You’ve ditched plastic straws for metal ones, stocked up on reusable food containers, and swapped out your old cleaning products for organic alternatives. The next logical step in your ecowarrior journey is taking on composting. According to Rebecca Louie, founder of the Compostess website and author of Compost City, “composting is the human version of re-creating what mother nature does out in the wild: taking a controlled space and mixing together various organic materials in magical cocktails or recipes appropriate to the system.” The result, compost, is a soil additive so rich in plant nutrients that it’s nicknamed “black gold.”
The “recipes” Louie mentioned are combinations of carbon-based “browns” (cardboard, paper, sawdust, or wood chips), nitrogen-rich “greens” (food scraps like apple cores or banana peels), water, and air. Over time, bacteria breaks down the scraps to create compost. There are systems you can use to make this process happen at home, but if you prefer, you can just collect your food scraps and drop them off at a location listed at GrowNYC.
For the best ways to compost at home, I spoke to Louie, Marisa DeDominicis, co-founder and executive director of environmental nonprofit Earth Matter NY, and Sandy Nurse, founder and co-director of BK Rot, a service that collects businesses’ food waste for composting. The experts recommended a variety of composting strategies for all levels of commitment.
If you want to do the bare minimum
For collecting food scraps to bring to a drop-off site, Nurse recommended doing so in compostable bags made from organic materials, like these from Florida-based company BioBag. “They’re great for using in a bin, and you can tie it up and bring it to a site, eliminating plastic bags,” she said.
Another option is this oddly chic ecru pail made from bamboo fibers. A replaceable carbon filter absorbs odors, so you can even leave this one on display in the kitchen.
If you’re okay with worms as roommates
Both Louie and DeDominicis recommended worm composters as an indoor composting option if you don’t have a ton of space — and if you’re cool with sharing your place with a couple hundred worms. “It’s a flow-through system of stacked trays with a mostly carbon-based setting [browns],” said Louie, “and then you feed little portions of food [greens] that the worms will eat up and poop out. Once one tray gets full, you can add another as the worms climb vertically.” The digested organic materials — or worm poop — make up the final compost product. “It’s really fun, especially if you have kids who love to play with the worms,” said Louie.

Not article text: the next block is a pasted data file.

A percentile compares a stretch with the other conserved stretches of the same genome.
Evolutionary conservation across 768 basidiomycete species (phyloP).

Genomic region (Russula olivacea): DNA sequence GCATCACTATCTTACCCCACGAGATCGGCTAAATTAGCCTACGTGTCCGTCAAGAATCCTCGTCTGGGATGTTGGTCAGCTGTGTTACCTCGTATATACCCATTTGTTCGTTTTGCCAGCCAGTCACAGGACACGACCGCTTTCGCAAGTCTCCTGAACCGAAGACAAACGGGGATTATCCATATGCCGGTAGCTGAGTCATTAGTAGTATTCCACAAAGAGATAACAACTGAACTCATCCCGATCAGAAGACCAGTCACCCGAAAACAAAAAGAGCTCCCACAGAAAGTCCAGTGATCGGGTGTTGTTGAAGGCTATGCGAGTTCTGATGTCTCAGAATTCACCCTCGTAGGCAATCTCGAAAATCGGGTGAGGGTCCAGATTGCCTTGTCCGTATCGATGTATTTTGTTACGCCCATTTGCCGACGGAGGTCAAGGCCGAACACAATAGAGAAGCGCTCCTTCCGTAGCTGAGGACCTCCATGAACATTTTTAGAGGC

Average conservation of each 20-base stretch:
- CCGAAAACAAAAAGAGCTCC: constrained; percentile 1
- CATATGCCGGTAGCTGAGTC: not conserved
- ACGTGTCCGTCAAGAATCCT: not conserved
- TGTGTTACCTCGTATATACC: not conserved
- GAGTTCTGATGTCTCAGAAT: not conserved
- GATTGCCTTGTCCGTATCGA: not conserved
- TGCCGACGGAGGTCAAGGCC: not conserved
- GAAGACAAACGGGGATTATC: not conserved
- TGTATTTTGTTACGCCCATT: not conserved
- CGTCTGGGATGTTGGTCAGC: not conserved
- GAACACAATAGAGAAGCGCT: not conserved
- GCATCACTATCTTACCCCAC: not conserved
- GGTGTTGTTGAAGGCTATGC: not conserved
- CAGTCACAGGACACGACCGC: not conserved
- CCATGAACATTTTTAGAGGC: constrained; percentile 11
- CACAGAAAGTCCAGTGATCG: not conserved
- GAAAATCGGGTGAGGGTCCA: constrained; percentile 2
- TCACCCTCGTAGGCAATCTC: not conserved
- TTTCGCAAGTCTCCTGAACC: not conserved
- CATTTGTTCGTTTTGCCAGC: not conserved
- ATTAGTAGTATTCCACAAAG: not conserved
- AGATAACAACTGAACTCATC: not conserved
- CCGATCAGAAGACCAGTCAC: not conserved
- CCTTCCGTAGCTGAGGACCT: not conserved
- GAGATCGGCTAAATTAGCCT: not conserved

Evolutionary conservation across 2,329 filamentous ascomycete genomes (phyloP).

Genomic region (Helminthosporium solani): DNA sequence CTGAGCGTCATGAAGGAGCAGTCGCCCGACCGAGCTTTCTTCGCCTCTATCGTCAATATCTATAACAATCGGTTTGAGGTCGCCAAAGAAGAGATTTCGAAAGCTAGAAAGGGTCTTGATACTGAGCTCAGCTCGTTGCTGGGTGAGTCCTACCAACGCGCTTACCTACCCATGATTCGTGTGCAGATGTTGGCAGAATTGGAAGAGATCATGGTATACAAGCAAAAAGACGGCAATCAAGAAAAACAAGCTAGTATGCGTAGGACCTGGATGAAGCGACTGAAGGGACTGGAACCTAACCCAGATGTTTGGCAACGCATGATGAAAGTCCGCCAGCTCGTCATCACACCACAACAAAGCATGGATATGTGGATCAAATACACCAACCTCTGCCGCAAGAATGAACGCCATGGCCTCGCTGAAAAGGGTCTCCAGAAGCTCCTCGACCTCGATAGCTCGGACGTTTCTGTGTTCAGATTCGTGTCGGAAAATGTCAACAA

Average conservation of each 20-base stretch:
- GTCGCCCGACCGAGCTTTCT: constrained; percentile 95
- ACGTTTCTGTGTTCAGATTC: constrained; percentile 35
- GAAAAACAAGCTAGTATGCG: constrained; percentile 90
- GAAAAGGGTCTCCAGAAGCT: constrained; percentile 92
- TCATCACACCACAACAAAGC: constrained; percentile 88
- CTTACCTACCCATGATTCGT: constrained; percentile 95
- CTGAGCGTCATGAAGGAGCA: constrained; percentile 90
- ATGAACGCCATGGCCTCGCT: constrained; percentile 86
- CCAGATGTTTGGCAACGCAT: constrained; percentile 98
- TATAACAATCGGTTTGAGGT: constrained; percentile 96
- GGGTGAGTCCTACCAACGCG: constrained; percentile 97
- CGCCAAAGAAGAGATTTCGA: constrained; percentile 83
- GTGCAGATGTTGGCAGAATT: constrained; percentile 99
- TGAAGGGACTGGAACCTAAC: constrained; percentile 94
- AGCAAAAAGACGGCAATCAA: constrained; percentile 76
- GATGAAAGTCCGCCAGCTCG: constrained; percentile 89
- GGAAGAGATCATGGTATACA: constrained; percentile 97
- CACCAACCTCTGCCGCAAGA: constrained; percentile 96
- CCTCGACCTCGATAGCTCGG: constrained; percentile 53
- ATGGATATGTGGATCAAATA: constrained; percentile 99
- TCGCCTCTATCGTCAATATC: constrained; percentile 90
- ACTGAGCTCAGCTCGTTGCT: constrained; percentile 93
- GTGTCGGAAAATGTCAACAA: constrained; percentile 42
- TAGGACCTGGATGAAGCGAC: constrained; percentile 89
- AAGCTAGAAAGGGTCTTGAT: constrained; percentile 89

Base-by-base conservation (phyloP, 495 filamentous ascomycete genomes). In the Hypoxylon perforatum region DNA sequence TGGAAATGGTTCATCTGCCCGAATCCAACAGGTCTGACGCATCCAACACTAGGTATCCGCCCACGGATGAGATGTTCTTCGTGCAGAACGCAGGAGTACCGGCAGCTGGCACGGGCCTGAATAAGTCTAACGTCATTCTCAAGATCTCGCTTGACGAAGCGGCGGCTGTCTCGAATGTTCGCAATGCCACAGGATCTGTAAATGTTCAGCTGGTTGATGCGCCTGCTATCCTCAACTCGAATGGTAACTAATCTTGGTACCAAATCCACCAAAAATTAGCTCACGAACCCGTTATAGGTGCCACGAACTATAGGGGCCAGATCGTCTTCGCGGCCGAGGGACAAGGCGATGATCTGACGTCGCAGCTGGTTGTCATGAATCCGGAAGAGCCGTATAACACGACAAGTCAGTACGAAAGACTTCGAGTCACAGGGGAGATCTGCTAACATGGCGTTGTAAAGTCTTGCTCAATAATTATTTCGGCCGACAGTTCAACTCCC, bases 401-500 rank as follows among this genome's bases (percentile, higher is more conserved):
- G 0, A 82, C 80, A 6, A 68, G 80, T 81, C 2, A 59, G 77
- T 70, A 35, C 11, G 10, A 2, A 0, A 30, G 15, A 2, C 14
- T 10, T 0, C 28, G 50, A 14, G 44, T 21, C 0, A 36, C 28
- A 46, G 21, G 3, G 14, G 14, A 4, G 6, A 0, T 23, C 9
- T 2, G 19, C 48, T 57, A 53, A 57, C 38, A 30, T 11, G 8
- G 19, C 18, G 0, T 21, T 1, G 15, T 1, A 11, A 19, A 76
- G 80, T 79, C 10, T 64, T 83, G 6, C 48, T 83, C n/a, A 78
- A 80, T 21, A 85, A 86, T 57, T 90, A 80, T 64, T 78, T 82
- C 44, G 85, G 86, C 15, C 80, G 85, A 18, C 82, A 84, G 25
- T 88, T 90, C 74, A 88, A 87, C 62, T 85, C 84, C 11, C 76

You’re also going to need some worms. Louie likes these from Uncle Jim’s Worm Farm.
If you’re not okay with worms as roommates
Even if you’re not down with the worm thing, you can still compost indoors with a fermenting Bokashi system. Unlike other forms of composting, DeDominicis said, “Bokashi only works in the absence of air,” and involves mixing microorganism-saturated oat bran, included in this kit, with your food waste in an airtight container. One advantage of Bokashi, according to Louie, is that you can add “the crazy Frankenstein stuff in the back of your fridge — like condiments or oily things — that wouldn’t go in a normal compost system.” The fermented materials get buried in the ground to further decompose and nourish soil.
If you have some outdoor space
Sized for a patio or rooftop, a small drum composter is filled with food waste and browns and then rotated by hand to mix everything together and encourage decomposition and compost formation. Nurse said the Compost Wizard Jr. “looks to be the best for being rodent-proof and [easy to] use.”
The Envirocycle bills itself as “the cutest composter in the world,” and the hot-pink version is certainly eye-catching. Simply combine your browns and greens, turn the drum every couple of days, and solid compost will be ready in four to eight weeks.
If you have lots of outdoor space
Similar to the drums above, Louie said a tumbler “spins around in various ways, rolling or churning your browns and greens in there and speeding things up in terms of decomposition.” A double chamber tumbler, like this one, is ideal according to DeDominicis, who recommended separating your fresh waste from materials that are further along in the composting process. A tumbler takes up more space than some other methods, but the experts I spoke with mentioned they’ve heard about building residents sharing a rooftop tumbler with their landlords’ permission, so that might be worth looking into if you have other ecoconscious neighbors.
A traditional compost bin, this larger model is best for those with lawns or gardens who plan on using the compost for their own plants. The bin collects water and air from its surroundings to combine with everything you put inside, and as DeDominicis said, “compost happens.” Remove finished compost from a hatch at the bottom while the upper layers continue to decompose.
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